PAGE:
However if you set up a folder inside your deployed application and placed the assets in that then you can scan it as per standard java file io - you will need to set up the asset manager to load from that folder as well as the usual locations but I believe it’s possible…not something I’ve ever tried though.

So what is the recommended way to load user files using Java io ? I have a text file I need to read in my program which I put in my Assets directory. How can I access it ?

Seems this would be necessary to read config files and such.

Either grab the asset locator or just do it the java way:

What I tend to do is I ship the assets folder as it is, not putting it into a jar. When the game then runs I make sure the assets folder is on the classpath and load assets like normal eg. “Models/model.j3o”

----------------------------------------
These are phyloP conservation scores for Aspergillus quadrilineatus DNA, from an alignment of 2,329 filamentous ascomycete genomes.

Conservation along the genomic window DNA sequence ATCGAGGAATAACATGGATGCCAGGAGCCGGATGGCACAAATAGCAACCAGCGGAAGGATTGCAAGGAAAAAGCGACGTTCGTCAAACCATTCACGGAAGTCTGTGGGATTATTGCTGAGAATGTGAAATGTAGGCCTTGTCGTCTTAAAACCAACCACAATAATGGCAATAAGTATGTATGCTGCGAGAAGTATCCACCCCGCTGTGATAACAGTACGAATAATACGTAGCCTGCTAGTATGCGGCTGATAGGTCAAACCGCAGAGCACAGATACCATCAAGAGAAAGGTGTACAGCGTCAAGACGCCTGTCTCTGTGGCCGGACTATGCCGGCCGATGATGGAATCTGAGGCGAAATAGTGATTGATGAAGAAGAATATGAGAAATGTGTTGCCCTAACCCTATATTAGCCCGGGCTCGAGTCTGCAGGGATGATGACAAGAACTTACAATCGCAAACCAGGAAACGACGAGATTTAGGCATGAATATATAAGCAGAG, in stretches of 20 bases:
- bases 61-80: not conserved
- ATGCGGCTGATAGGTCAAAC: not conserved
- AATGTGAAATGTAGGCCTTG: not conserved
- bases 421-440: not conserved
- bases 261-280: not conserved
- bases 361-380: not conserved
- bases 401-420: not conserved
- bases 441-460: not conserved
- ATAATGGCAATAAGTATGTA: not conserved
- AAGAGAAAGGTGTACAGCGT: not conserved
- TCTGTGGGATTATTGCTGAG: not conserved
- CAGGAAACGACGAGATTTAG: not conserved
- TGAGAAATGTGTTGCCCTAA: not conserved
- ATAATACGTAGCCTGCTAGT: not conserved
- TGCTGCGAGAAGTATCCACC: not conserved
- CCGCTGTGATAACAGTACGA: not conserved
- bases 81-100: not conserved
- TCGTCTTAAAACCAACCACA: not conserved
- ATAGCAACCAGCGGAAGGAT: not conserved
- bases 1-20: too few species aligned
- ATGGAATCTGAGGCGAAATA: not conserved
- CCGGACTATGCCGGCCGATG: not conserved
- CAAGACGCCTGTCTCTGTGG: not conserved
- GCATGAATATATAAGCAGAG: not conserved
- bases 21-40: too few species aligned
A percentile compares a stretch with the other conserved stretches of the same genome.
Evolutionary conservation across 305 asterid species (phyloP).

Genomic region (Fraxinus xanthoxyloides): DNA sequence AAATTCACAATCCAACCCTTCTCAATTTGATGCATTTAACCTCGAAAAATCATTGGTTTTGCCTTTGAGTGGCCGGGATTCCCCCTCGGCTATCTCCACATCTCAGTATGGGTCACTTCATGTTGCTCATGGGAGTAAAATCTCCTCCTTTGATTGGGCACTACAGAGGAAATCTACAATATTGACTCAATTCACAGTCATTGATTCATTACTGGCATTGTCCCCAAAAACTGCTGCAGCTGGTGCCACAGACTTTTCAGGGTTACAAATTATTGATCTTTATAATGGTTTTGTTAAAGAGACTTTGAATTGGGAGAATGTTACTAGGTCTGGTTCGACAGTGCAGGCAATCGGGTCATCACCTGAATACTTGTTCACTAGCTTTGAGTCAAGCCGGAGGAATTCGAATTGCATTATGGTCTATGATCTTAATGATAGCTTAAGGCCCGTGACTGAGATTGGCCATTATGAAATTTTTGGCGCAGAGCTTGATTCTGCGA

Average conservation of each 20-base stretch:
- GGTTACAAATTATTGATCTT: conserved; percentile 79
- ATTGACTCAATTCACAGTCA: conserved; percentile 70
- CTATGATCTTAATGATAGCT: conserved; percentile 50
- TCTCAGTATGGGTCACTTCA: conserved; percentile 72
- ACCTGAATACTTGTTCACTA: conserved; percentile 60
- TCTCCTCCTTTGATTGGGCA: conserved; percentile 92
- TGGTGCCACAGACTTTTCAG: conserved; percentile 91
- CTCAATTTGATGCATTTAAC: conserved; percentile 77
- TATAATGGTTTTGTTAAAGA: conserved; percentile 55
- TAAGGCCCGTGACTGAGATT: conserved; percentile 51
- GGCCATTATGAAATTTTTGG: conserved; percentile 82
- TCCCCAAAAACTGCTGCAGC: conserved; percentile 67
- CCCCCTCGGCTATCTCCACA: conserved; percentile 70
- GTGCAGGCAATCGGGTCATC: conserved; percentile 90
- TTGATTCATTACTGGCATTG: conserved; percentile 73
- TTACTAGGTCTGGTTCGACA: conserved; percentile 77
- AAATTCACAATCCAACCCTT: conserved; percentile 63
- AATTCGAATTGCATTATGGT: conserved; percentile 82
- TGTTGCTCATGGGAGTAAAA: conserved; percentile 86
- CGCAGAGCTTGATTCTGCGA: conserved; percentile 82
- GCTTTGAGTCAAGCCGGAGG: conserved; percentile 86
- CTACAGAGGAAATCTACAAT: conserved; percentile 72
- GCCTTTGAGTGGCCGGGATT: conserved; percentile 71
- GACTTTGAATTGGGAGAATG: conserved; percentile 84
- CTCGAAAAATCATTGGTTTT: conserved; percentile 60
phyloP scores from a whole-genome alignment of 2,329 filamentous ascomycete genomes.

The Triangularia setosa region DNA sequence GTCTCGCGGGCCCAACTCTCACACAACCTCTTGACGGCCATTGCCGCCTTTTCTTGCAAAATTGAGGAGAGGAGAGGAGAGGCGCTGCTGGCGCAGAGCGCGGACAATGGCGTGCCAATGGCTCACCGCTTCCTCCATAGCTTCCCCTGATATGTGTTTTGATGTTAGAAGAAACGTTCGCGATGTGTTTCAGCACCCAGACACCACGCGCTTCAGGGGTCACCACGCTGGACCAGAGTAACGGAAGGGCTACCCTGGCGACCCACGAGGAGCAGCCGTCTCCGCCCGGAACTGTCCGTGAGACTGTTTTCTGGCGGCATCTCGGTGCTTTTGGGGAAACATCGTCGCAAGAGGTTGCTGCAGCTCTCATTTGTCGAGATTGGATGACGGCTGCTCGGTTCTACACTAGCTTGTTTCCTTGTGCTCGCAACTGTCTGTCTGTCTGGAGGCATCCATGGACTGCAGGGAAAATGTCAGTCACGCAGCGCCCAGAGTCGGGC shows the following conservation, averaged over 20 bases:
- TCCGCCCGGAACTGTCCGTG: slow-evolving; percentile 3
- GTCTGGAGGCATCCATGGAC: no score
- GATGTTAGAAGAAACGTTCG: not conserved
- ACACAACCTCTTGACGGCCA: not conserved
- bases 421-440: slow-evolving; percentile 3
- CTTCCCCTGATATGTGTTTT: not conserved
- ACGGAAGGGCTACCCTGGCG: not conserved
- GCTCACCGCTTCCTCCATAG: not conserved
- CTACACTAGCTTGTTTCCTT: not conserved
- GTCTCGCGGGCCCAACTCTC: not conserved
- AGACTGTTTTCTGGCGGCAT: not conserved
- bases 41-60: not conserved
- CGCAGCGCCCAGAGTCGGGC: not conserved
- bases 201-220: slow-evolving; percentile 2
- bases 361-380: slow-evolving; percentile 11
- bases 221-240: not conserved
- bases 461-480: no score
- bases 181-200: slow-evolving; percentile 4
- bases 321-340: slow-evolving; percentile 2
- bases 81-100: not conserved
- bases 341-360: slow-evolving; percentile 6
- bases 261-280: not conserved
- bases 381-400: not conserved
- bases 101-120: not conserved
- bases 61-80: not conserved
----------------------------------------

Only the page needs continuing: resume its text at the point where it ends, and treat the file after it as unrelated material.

With configs I use Jackson for reading/writing JSON using a File, something like this.

    final File file = new File(location);

    try {
            final ObjectMapper objectMapper = new ObjectMapper();
            final T config = objectMapper.readValue(file, clazz);
            LOGGER.debug("Loaded {} from {}", clazz.getSimpleName(), file.getAbsolutePath());
            return config;
        } catch (FileNotFoundException e) {
            LOGGER.warn("Could not find {} at '{}'", clazz.getSimpleName(), file.getAbsolutePath());
        } catch (IOException e) {
            LOGGER.error("Error parsing config at '{}'", file.getAbsolutePath(), e);



So you want to access all the file in your assets directory ?

I have a dumb solution for this… But still you might be interested in it !

public static String root = System.getProperty("user.dir");
public static File rootFile = new File(System.getProperty("user.dir"));

public static String getLocalAssetPath(File file){
    String[] subDirs = file.getPath().split(Pattern.quote(File.separator));